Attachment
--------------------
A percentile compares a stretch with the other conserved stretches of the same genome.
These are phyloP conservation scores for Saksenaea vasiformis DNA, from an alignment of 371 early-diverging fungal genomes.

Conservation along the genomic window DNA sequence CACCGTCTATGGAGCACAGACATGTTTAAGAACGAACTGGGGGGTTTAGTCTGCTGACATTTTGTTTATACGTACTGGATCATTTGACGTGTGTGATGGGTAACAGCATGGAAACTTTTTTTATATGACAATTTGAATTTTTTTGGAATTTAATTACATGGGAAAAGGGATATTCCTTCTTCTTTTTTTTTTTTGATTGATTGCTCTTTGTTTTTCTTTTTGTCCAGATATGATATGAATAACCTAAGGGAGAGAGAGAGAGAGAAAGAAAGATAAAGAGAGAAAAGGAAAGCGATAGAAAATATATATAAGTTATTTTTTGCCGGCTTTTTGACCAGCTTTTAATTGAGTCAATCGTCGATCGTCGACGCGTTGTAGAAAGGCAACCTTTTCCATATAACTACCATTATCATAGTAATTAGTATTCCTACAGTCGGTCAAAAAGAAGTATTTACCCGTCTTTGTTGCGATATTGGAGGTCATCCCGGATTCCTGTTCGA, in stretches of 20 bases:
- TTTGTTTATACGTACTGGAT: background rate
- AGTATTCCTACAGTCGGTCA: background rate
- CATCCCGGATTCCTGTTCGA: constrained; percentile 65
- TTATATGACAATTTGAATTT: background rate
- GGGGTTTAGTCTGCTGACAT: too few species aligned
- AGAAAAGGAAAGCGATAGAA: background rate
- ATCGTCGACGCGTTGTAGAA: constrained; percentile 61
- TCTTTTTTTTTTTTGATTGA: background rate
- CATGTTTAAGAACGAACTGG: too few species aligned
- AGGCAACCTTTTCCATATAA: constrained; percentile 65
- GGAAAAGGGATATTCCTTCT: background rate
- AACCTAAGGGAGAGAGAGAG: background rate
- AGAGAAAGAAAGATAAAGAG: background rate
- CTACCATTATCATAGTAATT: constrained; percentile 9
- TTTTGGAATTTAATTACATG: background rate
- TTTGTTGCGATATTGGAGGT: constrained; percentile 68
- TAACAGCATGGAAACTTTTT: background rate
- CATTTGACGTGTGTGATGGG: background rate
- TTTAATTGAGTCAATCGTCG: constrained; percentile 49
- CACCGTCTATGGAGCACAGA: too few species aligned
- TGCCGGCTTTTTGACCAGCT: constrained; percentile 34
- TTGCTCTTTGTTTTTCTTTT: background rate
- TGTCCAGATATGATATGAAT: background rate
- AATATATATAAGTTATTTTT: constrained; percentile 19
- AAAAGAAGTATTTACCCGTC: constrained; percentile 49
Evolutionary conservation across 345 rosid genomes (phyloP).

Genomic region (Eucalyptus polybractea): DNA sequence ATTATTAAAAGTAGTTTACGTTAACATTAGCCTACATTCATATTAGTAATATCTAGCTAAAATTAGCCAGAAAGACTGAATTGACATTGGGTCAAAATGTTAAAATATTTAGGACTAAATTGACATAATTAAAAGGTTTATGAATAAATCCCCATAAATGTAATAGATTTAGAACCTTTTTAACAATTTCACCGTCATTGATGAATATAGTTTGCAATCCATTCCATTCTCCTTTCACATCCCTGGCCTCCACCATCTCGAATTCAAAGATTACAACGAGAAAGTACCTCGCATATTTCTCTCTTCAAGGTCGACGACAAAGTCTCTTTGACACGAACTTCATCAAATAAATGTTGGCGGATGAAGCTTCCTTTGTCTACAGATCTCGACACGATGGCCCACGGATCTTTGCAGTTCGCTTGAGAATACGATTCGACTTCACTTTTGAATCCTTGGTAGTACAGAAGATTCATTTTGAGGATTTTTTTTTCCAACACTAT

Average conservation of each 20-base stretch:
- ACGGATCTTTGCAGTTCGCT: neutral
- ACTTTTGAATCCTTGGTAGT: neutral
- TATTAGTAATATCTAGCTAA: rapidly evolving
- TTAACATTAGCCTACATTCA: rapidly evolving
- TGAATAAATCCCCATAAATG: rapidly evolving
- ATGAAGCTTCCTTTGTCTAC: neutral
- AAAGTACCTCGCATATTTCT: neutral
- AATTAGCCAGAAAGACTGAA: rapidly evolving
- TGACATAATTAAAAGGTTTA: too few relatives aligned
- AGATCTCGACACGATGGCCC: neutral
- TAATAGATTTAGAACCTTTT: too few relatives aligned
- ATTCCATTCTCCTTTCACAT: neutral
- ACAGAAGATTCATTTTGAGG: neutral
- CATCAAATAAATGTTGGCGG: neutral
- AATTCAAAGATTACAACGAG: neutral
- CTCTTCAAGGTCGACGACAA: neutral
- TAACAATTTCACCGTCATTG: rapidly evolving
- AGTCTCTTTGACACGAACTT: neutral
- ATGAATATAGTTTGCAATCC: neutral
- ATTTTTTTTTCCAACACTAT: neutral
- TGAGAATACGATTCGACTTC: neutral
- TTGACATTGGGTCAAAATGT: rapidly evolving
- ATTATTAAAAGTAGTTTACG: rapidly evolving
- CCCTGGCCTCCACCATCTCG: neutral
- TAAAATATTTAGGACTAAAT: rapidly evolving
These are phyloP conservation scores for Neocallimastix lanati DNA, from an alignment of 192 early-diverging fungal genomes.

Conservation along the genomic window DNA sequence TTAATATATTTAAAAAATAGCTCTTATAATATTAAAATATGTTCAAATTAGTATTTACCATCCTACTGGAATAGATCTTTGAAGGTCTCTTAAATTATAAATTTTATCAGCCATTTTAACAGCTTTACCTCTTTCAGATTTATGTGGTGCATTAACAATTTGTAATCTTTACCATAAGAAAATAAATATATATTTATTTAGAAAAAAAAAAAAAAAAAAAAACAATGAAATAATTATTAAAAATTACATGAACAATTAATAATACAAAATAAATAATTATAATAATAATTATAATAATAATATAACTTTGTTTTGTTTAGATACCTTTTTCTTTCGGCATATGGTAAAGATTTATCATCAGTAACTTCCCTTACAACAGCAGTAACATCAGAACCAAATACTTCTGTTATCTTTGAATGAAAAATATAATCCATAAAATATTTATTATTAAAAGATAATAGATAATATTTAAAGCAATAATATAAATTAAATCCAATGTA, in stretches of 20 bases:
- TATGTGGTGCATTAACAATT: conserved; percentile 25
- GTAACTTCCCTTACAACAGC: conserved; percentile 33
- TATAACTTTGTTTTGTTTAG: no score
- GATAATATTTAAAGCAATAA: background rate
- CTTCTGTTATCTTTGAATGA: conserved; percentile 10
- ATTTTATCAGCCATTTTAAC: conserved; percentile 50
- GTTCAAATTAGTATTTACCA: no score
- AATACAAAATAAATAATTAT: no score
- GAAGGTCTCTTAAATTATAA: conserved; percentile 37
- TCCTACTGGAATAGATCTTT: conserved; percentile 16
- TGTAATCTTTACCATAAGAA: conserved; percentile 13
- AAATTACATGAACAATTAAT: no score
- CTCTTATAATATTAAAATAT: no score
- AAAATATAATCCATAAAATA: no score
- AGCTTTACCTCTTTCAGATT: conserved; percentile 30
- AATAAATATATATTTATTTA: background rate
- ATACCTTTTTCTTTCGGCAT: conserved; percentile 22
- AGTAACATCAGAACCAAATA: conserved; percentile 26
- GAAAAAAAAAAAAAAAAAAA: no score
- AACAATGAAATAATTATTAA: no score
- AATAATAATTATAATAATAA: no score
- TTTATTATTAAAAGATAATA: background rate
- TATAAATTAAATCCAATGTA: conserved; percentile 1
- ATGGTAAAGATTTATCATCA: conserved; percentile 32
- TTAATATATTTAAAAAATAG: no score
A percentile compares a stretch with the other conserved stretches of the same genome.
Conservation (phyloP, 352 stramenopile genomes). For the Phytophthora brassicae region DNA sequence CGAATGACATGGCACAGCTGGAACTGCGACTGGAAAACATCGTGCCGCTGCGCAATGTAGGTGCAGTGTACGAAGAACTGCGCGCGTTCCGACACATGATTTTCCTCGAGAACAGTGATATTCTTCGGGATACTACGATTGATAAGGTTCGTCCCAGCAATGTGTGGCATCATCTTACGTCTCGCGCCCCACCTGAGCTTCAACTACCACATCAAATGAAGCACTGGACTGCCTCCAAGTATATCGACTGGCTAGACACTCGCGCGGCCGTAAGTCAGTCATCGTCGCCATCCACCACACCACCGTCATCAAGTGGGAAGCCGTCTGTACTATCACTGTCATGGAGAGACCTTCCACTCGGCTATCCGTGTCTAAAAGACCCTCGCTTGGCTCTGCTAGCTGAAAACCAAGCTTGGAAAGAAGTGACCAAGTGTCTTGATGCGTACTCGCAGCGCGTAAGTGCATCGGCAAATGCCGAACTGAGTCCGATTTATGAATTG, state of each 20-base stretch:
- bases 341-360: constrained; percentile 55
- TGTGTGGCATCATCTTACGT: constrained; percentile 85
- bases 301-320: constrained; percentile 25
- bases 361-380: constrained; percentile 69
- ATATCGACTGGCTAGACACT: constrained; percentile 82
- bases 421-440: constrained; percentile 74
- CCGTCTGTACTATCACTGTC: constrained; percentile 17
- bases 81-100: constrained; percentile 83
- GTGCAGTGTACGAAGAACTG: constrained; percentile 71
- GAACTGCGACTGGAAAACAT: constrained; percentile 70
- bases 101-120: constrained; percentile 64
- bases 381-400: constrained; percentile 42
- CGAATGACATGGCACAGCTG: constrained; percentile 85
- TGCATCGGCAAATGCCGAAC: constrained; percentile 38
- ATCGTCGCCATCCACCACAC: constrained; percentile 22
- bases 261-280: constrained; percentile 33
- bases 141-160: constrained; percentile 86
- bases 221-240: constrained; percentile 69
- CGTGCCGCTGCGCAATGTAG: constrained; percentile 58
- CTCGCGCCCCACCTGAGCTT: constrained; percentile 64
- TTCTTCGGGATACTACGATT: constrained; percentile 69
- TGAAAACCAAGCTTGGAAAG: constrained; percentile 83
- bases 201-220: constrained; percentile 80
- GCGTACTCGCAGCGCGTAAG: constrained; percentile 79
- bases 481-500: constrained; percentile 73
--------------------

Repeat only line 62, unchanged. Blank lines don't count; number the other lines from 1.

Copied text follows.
- GATAATATTTAAAGCAATAA: background rate